Sundance 2012: Allison’s 10 Most Anticipated Films


Have you ever wondered, “Do I actually like this person, or do I just like them because I’m always drunk when I’m with them?” Smashed looks to dive headfirst into this question as Kate (Mary Elizabeth Winstead) and her husband Charlie (Aaron Paul) trade in the bottle for sobriety (and the reality that comes with it.) Paul has been burning up TV screens with his portrayal of a meth dealer with heart in Breaking Bad and I look forward to seeing him take the lead on the big screen. Throw in Nick Offerman and Megan Mullally in supporting roles and I’m pretty much sold.

The Surrogate

John Hawkes’ name has become almost synonymous with Sundance (with breakout roles in last year’s Martha Marcy May Marlene and 2009’s Winter’s Bone) and this year finds him paired with Helen Hunt, a woman hired to help him lose his virginity – at the ripe ol’ age of 38. But do not expect to see any 40 Year Old Virgin jokes here as The Surrogate looks to focus on the more serious aspect of what waiting that long to experience such a pivotal moment in one’s development (both sexually and socially) really means.

Something From Nothing: The Art Of Rap

Anyone who has tried to take on some of the industry’s top rap artists at karaoke can atest – it is no easy feat spitting those rhymes. Beyond the skill it takes to perform those fast flows, this documentary looks to delve into the process I’ve always been interested in: creating the music and lyrics themselves. Ice-T takes audiences past the bravado and hype that can surround the rap game and find out how some of the world’s top artists (from Nas to Eminem to Run-DMC to Snoop Dogg) create their music and lyrical tongue twisters.

The Words

As a writer, there is one thing you must never, ever, ever do – plagiarize. Yes – that blank Word Doc staring back at you can be intimidating, but in the digital era of search fields it is nearly impossible to think you could fly under the radar for long if you poached someone else’s work. Rory Jansen (Bradley Cooper) stars as a struggling writer who does the unthinkable and The Words focuses on his journey as he deals with the repercussions of that decision. I am looking forward to seeing Cooper take on this slightly heavier fare while supported by an amazing cast which includes Jeremy Irons, Dennis Quaid, J.K. Simmons, Olivia Wilde, Zoe Saldana and Ben Barnes.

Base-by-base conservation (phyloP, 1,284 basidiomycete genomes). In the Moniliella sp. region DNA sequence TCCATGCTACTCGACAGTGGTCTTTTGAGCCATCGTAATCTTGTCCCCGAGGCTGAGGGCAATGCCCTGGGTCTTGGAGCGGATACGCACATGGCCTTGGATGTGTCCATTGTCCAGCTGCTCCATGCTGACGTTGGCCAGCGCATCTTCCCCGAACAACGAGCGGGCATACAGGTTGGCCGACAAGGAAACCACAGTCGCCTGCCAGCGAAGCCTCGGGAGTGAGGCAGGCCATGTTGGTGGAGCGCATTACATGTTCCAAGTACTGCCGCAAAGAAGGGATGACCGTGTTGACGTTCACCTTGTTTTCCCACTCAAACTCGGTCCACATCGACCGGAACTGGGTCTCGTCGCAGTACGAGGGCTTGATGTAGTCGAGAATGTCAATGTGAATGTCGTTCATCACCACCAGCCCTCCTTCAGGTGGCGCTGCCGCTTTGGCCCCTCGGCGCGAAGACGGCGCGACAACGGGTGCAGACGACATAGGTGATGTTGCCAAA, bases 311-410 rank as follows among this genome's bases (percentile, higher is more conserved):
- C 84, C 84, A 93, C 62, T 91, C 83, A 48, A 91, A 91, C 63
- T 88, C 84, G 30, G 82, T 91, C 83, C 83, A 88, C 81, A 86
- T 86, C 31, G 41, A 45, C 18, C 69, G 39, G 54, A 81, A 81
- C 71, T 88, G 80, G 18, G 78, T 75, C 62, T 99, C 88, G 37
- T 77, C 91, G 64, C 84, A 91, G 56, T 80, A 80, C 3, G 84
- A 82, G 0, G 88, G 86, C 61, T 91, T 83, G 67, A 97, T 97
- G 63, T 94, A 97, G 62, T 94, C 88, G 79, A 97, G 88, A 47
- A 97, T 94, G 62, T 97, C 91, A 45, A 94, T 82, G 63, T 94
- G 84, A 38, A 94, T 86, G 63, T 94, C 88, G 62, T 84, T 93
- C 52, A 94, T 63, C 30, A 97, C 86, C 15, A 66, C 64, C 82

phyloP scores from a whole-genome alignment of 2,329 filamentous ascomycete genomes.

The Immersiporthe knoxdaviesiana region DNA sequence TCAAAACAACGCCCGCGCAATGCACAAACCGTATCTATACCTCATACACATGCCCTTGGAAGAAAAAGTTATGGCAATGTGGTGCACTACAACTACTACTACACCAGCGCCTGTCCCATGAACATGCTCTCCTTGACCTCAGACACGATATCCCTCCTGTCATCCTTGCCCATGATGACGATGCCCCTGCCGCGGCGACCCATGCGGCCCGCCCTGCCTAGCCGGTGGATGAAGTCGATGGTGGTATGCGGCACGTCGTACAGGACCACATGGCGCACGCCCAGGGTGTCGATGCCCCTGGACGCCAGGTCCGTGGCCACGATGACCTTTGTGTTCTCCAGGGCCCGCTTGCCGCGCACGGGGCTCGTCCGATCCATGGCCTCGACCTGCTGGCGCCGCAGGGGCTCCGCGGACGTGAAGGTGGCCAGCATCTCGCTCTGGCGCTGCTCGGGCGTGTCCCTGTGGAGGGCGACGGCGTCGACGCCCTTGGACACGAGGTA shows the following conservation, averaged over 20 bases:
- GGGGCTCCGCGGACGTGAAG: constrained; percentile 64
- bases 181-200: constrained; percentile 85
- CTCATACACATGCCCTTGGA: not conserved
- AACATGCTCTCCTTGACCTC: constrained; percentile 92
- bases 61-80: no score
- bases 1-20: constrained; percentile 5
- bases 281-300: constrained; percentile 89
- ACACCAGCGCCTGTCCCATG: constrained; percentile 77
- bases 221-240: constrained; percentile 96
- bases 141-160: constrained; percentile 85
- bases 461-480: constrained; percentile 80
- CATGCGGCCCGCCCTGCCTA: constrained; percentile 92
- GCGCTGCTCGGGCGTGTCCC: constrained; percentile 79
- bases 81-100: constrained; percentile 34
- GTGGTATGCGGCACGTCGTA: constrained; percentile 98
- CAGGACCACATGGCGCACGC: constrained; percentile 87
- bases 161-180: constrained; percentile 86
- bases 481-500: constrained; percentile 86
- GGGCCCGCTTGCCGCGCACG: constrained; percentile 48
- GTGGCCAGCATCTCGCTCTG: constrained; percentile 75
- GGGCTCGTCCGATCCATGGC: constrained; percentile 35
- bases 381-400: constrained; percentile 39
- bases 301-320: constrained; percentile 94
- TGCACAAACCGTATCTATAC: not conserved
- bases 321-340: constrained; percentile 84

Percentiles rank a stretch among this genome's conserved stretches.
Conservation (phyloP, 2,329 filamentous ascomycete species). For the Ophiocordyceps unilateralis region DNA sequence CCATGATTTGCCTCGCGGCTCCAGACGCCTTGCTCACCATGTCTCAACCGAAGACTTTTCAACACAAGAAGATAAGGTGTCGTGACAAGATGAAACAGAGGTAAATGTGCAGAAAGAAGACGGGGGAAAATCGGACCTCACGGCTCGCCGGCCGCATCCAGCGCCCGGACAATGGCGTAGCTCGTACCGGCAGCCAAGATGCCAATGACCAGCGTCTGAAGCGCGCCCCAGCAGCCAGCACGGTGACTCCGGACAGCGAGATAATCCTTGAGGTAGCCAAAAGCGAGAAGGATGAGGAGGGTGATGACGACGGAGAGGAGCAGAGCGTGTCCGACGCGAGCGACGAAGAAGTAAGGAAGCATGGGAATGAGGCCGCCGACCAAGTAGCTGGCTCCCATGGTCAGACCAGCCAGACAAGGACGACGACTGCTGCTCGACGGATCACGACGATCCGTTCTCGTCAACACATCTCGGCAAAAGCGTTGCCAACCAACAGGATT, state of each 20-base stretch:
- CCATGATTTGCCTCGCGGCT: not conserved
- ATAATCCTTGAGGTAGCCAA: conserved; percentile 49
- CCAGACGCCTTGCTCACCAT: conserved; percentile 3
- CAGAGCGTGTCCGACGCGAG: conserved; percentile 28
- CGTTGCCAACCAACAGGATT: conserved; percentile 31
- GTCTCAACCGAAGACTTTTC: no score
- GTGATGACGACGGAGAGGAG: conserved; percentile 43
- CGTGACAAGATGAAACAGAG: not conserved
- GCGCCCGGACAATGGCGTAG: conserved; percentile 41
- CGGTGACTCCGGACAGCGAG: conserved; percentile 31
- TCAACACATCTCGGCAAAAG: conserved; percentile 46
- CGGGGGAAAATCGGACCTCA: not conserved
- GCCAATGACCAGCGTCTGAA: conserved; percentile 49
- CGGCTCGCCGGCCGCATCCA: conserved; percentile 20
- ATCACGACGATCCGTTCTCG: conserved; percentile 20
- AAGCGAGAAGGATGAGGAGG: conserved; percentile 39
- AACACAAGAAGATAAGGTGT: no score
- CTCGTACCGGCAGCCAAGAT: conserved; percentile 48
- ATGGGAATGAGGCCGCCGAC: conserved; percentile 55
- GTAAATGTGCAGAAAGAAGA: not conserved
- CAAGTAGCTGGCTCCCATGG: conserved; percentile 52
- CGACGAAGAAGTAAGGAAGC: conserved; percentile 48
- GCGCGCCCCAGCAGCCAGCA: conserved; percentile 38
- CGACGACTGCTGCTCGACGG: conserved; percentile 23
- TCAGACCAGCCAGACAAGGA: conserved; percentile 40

That’s What She Said

A hopeless romantic (Marcia DeBonis), a chain smoking narcissist (Anne Heche) and a nympho (Alia Shawkat) make quite the trio and should prove both funny (and maybe even heart warming?) as they deal with a series of misadventures. While this is her first leading role, DeBonis looks like she can handle the responsibility alongside Heche who shines in ensemble comedies (as proven last year in Cedar Rapids). Plus this film should hopefully answer whether or not Michael Scott’s catch phrase (which is surprisingly never uttered in the film’s trailer) can hold up as the title of a feature film.

Snuggle up with the rest of our Sundance 2012 coverage

Allison has always been fascinated by the power music has when paired with an image – particularly its effect in film. Thanks to a background in recording and her days spent licensing music to various productions (including, of course, movies), Allison can usually be found sticking around to see all the songs noted in a film’s credits and those listening to her iTunes inevitably ask, “What movie is this song from?”

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